Employment visas are a popular route for American companies to bring in talented and experienced employees from other countries. In this blog, I will discuss the EB-1, EB-2 and EB-3 visas in terms of how a person qualifies for each visa, as well as the process of obtaining each visa. In each of these categories, successful applicants can also petition for their spouse and unmarried children under the age of 21 to receive visas as well.
According to the United States Citizenship and Immigration Service, the EB-1 visa is reserved for candidates who possess “extraordinary ability in the sciences, arts, education, business or athletics.” EB-1 candidates who qualify under this previous statement do not require a job offer from an American company in order to be eligible for a visa, but they must enter the country with the intention of continuing the work that earned them international acclaim.
Two other groups besides the aforementioned candidates are potentially capable of earning an EB-1 visa: academics and business executives. For the former applicants, they must hold international recognition; also, they must be entering the United States for the purpose of pursuing tenure or an existing job opportunity. For the latter group, they must have a minimum of three years of experience at an overseas branch of an American company; furthermore, they must be entering the country with an offer for a similar position.
In order to gain the visa, the candidate and the employer must gain their labor certification from the Department of Labor. Next, either the employer or the candidate must file form I-140 — “Immigrant Petition for Alien Worker”— with the United States Customs and Immigration Service.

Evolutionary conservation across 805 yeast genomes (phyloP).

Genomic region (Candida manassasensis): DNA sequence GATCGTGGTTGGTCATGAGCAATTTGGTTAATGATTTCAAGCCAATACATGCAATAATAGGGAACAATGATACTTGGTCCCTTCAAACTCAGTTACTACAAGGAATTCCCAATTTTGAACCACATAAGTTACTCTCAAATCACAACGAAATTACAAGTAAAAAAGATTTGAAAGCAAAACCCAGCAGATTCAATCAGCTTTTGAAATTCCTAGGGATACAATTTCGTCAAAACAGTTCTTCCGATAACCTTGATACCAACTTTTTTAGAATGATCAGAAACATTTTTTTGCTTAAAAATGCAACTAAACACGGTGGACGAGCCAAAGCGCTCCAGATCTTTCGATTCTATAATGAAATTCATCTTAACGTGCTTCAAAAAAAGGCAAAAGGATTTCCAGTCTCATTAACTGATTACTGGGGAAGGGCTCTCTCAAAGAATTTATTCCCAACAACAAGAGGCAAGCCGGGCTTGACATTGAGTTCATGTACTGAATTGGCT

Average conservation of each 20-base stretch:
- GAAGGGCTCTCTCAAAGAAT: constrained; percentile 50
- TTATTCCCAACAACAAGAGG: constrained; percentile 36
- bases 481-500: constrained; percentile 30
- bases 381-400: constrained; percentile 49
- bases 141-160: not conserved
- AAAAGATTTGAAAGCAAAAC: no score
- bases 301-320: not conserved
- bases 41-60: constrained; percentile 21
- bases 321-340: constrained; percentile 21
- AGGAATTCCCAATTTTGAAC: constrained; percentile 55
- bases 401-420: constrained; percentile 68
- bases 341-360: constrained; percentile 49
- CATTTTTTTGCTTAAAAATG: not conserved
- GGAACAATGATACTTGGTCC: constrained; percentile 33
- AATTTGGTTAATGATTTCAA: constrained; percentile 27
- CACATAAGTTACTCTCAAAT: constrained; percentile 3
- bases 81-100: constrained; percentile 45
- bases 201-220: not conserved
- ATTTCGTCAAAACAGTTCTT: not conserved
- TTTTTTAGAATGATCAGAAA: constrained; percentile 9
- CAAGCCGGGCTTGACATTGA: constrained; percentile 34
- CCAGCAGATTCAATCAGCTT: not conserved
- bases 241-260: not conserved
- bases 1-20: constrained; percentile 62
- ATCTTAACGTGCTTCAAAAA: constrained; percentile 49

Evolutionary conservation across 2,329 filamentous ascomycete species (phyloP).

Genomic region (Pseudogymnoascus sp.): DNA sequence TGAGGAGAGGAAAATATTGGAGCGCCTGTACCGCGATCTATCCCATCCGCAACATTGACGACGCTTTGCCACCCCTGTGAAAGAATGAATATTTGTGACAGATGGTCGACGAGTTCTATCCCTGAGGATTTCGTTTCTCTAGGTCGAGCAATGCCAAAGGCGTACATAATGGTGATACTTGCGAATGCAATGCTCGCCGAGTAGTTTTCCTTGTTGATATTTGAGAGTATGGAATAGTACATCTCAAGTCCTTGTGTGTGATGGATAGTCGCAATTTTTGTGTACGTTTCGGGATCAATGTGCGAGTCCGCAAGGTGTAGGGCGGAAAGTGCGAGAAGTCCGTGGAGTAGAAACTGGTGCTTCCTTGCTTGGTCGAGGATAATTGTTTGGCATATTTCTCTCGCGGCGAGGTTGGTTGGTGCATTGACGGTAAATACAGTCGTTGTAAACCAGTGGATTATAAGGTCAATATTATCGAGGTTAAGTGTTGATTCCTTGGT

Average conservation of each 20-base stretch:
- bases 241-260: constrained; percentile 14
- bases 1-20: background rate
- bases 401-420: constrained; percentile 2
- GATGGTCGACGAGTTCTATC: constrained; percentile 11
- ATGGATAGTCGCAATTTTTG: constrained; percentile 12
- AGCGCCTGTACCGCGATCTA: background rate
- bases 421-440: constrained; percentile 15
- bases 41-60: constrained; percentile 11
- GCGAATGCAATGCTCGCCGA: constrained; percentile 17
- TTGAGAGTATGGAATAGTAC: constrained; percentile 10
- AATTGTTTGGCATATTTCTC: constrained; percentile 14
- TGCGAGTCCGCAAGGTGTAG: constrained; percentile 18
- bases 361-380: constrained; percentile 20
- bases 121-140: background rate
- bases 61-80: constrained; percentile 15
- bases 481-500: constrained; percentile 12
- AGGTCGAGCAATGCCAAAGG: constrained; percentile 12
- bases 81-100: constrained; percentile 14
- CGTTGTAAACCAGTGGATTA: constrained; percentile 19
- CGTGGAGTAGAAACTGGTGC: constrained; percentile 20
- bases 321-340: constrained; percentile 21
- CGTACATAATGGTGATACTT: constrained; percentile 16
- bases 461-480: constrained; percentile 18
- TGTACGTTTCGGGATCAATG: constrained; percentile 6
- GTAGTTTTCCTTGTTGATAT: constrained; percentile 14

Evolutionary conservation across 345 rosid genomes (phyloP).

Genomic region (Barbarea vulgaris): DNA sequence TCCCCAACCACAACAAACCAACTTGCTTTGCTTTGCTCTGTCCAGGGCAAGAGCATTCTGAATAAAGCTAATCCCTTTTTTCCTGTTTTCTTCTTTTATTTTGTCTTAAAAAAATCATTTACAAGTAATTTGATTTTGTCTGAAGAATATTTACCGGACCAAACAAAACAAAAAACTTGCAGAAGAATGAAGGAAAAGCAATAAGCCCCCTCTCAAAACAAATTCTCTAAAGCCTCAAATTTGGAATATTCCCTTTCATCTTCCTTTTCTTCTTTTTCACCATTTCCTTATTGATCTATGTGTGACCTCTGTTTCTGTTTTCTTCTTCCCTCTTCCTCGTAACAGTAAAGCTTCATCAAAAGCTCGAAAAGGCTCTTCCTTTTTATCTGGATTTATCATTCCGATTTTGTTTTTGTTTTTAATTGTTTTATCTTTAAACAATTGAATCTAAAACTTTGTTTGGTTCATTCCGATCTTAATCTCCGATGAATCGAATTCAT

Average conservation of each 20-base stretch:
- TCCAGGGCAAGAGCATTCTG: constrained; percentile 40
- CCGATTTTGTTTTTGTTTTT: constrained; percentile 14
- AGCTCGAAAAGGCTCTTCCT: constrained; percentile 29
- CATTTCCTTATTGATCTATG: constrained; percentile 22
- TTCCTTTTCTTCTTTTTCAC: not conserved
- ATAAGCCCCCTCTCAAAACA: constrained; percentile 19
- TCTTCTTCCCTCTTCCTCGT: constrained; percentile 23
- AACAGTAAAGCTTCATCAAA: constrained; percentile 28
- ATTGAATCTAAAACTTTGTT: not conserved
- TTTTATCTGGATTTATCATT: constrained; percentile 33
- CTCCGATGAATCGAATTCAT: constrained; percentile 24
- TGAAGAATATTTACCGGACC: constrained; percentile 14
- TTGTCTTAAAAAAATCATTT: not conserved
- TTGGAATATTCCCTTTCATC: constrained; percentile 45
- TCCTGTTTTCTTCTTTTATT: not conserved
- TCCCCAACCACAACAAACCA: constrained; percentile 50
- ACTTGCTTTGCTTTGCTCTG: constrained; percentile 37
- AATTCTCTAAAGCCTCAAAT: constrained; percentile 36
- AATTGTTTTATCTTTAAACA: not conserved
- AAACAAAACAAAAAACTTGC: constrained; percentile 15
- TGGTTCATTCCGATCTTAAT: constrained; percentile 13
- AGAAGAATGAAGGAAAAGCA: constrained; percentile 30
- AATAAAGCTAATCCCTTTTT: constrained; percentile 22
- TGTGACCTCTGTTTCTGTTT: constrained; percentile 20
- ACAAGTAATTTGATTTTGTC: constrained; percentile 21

Along with the EB-1, this visa is a useful avenue for skilled workers from overseas to gain legal access to the United States. 28.6 percent of global employment-based immigrant visas come in the form of the EB-2. Candidates who are eligible for this visa must be professionals who hold an advanced degree in their fields and have either demonstrated exceptional ability or accrued five or more years of experience in their area of expertise.
Having an existing job offer from an American company is a prerequisite for the EB-2 visa; however, candidates can also gain certification from the Department of Labor by filing a “National Interest Waiver.” This form can nullify the job offer requirement if the Department of Labor considers the candidate's entry good for the national interest, regardless of a job offer. As was the case with the EB-1, candidates for the EB-2 who have been approved by the Department of Labor must have their form I-140 filed by their prospective employer.
While all “EB” visas are designed to facilitate skilled workers entering the United States, the EB-3 visa has less stringent requirements than the previous two. Just like the EB-2 visa, 28.6 percent of all worldwide employment-based immigrant visas are distributed in the form of the EB-3; also, candidates must have an existing job offer in the United States and must be certified by the Department of Labor before filing form I-140.
On the other hand, EB-3 visas differ from the previous examples because a wider variety of workers are eligible to access this visa. Skilled workers can qualify for the EB-3 through two years of experience, while professionals who hold a Bachelor's Degree or former equivalent can be eligible. Even unskilled workers are capable of earning this visa, provided that their work is not temporary or seasonal.
In terms of annual distribution, visas from each category are issued in the chronological order that each petition was filed. Since each category holds numerical limits for the number of visas that can be issued annually, waiting lists for eligible candidates often form that can last up to several years.
This blog represents only a cursory description of the process entailed to earn an EB-1, EB-2 or EB-3 visa. The United States Bureau of Consular Affairs has put together an overview of the employment-based visa program that provides more detail and answers frequently asked questions. Ultimately, no form of independent research can adequately replace the guidance of an experienced lawyer. Call Castel & Hall, L.L.P. at 617-716-6464 to receive an informed consultation from an experienced immigration lawyer.